The book VAS: An Opera in Flatland is a unique novel that offers a visually rich, hybrid narrative. Author Steve Tomasula and illustrator Stephen Farrell use an exquisite array of visual concepts to illustrate the unique storyline. Another novel that does this in a more subtle way is the book Extremely Loud & Incredibly Close by Jonathan Safran Foer. Throughout the novel, the author intersperses devices such as black-and-white photographs, video stills, typographic experiments, graphic elements, and even blank pages to emphasize the poignant narrative of a child’s reality following 9/11.
Graphic designer, book artist, and performer Warren Lehrer is internationally known for his many books that incorporate text and imagery. These include Versations, I Mean You Know, French Fries, Nicky D. from L.I.C., Crossing the BLVD: Strangers, Neighbors, Aliens in a New America, and his latest book The Rise and Fall of Bleu Mobley: a life in books. Lehrer has been influential in crossing boundaries among words, design, art, and performance in both fictional and documentary narratives. His lectures are a combination of visual presentation and theater performance. As Lehrer says, “I’m interested in re-evaluating the rote way we tend to use language, the more pedestrian way we go about writing... I compose text and stories and when it is put into book form, I use typography as the vehicle to see that text realized so it becomes a composition.
Non-traditional ways of reading, such as hypertext fiction, allow the reader to move through the narrative structure however they choose. Click on one link and you might end up rescuing people, but click on another link, you might fight in a battle. In essence, readers choose their own path in the narrative. An example of this in book form is the “Choose Your Own Adventure” series, in which the reader chooses a particular page and creates a new narrative.
Storyspace and HyperCard, two early hypertext programs, paved the way for more complex interactive environments. The use of hypermedia today extends far beyond these early programs, into stories, games, the Internet, art, and design. The hypertext fiction book Grammatron, by the artist and writer Mark Amerika, became a landmark cyber-novel and was one of the first pieces of Internet art to be accepted into the 2000 Whitney Biennial.
The term “graphic novel” typically refers to a comic-book-style story with an extended narrative, bound into a book form. This visual art form evolved from traditional comics, and over the past 10–15 years has become somewhat of a cult genre.
The graphic novel is a powerful visual storytelling medium, with its use of iconic visual language, hand-written type, and diverse sequencing of narratives. Graphic novels can help visual thinkers interpret and explore subject matter from historic to fantastical in new ways with few restrictions. They utilize literary devices such as symbolism, simile, allegory, and metaphor just as traditional books do, but their unique nature asks the reader to dig a little deeper into interpreting the story.
In 1969, the author John Updike (who was interested in becoming a cartoonist as a child) was giving a lecture addressing various new ways a novel might be presented. He stated: “I see no intrinsic reason why a doubly talented artist might not arise and create a comic strip novel masterpiece
While Updike’s lone genius theory has been realized in such masterpieces like Art Spiegelman’s Maus, more often graphic novels are group efforts, just as plays and films are. For example, the noir take on Batman, The Long Halloween, sports an almost film-length credit list: it’s written by Jeph Loeb, drawn by Tim Sale, has colors by Gregory Wright, letters by Richard Starkings and Comicraft, and thanks the creator of Batman, Bob Kane.
While many are quick to write off comics as foolish escapism, a new breed of comics has emerged that tells powerful personal narratives. In Art Spiegelman’s Maus, we see a child of Holocaust survivors come to understand both his parents’ eccentricities and their nightmarish past, told visually with Jews portrayed as mice and Germans as cats.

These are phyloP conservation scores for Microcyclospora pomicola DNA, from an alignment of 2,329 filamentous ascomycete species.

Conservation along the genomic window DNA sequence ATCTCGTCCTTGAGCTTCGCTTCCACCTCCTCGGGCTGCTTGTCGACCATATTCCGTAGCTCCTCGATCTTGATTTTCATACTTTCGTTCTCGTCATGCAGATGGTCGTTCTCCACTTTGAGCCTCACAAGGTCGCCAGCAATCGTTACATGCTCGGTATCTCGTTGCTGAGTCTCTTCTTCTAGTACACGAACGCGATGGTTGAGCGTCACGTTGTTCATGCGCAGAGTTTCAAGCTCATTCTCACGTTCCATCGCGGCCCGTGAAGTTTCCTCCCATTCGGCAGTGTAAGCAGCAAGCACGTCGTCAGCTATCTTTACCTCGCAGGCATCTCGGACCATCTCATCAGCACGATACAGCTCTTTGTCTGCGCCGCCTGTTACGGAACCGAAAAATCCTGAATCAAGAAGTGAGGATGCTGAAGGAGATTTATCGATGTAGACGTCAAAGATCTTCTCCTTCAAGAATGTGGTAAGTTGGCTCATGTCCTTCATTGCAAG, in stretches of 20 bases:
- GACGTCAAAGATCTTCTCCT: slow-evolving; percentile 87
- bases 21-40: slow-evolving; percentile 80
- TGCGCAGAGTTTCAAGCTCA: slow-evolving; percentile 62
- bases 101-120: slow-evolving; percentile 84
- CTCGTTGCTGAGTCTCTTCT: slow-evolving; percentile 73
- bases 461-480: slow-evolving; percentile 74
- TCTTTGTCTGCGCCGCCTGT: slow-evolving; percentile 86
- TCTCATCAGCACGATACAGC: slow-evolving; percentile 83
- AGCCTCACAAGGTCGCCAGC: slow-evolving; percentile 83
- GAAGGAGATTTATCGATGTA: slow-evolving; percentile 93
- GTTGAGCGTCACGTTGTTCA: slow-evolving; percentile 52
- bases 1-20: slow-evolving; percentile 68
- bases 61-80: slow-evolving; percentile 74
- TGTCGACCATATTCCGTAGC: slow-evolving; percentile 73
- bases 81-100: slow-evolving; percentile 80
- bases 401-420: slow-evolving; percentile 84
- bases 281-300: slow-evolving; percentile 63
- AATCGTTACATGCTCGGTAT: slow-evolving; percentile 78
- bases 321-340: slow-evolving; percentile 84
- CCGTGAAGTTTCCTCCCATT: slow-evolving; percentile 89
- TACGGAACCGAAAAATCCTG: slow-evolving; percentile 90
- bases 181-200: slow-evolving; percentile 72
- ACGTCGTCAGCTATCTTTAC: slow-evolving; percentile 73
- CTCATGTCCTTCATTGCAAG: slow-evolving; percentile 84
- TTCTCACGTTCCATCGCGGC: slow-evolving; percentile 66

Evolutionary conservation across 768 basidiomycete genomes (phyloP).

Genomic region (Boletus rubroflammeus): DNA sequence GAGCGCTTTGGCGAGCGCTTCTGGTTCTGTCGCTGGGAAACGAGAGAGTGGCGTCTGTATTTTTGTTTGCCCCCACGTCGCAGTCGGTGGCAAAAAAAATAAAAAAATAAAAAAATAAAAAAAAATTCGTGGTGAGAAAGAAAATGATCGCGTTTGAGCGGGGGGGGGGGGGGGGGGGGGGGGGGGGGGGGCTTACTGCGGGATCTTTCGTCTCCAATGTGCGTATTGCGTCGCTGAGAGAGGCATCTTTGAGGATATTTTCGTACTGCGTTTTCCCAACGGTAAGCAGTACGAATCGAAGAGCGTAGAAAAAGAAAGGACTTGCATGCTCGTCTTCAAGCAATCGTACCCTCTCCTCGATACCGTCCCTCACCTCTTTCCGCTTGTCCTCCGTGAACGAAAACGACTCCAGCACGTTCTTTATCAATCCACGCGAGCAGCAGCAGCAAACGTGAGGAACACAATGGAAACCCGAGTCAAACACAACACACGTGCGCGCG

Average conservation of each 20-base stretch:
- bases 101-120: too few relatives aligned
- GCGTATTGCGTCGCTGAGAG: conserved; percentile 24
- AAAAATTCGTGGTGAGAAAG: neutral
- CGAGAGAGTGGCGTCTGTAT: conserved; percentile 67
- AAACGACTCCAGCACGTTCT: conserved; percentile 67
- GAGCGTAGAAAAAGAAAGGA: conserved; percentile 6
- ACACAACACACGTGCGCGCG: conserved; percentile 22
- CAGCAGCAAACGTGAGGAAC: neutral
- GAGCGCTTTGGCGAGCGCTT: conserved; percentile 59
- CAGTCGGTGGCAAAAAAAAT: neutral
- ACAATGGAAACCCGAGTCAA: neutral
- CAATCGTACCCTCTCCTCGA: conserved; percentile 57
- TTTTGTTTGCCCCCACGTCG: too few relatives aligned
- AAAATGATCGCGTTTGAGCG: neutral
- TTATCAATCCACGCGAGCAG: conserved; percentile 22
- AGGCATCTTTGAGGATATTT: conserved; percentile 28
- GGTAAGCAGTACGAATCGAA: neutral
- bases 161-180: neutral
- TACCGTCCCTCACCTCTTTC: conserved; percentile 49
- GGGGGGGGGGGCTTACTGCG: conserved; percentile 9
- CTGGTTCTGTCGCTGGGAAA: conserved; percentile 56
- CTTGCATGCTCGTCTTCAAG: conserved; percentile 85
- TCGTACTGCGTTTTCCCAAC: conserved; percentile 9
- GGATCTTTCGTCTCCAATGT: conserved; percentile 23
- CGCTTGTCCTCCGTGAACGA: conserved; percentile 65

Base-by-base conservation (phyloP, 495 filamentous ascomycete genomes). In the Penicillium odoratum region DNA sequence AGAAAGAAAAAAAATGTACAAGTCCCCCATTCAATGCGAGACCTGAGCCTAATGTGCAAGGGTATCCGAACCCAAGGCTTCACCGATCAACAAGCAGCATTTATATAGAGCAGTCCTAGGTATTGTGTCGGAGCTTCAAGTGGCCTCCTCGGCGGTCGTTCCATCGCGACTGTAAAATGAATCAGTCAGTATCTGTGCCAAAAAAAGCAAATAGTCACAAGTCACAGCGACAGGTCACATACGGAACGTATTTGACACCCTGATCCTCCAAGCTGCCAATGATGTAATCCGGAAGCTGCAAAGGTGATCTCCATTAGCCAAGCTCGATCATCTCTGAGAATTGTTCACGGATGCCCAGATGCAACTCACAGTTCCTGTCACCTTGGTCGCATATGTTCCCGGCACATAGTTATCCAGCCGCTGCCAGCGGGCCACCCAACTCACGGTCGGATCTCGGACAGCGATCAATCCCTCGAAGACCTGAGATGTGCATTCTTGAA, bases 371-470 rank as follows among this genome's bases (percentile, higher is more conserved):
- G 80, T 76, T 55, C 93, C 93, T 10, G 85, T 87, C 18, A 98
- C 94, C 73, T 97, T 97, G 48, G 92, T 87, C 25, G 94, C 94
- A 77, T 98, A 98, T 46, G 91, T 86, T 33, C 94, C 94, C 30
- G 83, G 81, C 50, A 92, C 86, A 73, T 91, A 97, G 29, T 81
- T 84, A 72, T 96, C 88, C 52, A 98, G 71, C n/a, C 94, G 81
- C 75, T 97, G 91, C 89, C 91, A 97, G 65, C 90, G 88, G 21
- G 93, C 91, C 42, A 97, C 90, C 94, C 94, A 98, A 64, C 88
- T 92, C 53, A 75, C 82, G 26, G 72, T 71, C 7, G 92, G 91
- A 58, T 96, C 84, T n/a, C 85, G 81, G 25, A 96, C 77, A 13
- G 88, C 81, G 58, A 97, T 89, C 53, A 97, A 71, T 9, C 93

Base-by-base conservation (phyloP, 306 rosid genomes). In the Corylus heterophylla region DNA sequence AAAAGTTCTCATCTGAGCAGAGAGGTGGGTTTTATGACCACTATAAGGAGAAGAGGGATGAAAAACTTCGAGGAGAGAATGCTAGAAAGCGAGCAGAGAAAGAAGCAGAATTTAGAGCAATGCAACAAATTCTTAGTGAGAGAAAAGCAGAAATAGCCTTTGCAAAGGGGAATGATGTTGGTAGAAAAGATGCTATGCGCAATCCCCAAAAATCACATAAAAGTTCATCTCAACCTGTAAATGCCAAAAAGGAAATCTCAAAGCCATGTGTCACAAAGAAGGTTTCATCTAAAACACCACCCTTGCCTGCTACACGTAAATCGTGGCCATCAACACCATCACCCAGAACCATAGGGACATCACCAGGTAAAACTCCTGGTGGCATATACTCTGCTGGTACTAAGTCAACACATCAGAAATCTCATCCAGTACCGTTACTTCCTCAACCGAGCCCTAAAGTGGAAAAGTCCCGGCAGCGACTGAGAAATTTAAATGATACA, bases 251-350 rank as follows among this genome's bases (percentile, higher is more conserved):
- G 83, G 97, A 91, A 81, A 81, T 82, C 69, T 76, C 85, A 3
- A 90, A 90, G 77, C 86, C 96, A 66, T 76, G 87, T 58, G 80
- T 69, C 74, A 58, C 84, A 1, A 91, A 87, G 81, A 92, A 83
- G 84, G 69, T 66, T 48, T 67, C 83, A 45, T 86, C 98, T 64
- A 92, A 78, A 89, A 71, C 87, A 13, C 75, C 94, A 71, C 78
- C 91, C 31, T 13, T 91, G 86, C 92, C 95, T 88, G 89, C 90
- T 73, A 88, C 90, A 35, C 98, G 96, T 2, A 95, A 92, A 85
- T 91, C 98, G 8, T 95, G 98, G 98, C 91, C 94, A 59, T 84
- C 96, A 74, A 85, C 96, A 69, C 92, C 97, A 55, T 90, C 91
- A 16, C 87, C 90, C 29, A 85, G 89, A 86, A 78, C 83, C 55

This visualization doesn’t soften the all-too-familiar stories of gas chambers and mass burial, but rather the use of familiar childhood symbols increases the dread and horror.
The simple drawings of Marjane Satrapi’s Persepolis (video) allows us to place ourselves in the story of a rock-and-roll girl growing up in Iran during the Islamic revolution. Their abstract nature somehow allows us to relate to something alien to Western culture.
One of the best ways to learn about comics is to read the bestselling book Understanding Comics: The Invisible Art by Scott McCloud. In this over 200 page black- and-white comic book, McCloud cleverly illustrates and analyzes the history of narrative structures and how words and pictures work together to communicate ideas.
The following list of noteworthy graphic novels/comics reveals a wide variety of stories, from the more classic “superhero” genre (Watchmen and Dark Knight), to Sandman’s straddling classical and comic mythology, to Maus’s personal retelling of history.
With so many exciting examples in our image/text-rich culture, now is a great time to explore narrative structures and how the visual and verbal work together. The interesting visual-verbal connections in presentations, illustrated novels, interactive stories, and highly visual graphic novels add richness to the ways we communicate. Working with a visual project as a narrative strengthens both your verbal and your visual thinking. So, think about your next project as a story and explore the many ways it can be told.
The Internet is a perfect tool to explore a narrative structure. Each time you click on a website or a link, you have created a path or thread. Create a short written narrative based on the last 10 links or sites you visited on the Internet. How could you write a story based on the order of your exploration?
Look at a picture
Find an image with people in it and think about what they see when they are looking outside the frame of the picture. This forces you to write from a different point of view.
Find an existing artifact that contains writing (for example, an old phone book or a brown grocery bag) and make marks (visual, words) over the existing text to create a new visual piece.
Open the mystery drawer
Everyone has a drawer (usually in the kitchen) filled with random objects such as keys, pennies, old batteries, birthday candles, matchbooks, and tape. Determine the order the objects seem to have been added to the drawer and base a narrative on that.
Find five quotes
Find five quotes that inspire you about art or design. Next, write a one-page story and insert these quotes within the story, as part of the narrative. This can be a personal narrative, fiction, or a combination. Place quote marks around the quotes, but it is not necessary to include who said the quote within the story. (The citation can be placed at the very end of your story.)
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Excerpted from Writing for Visual Thinkers: A Guide for Artists and Designers, 2nd Edition by Andrea Marks. Copyright © 2011. Used with permission of Pearson Education, Inc. and and New Riders.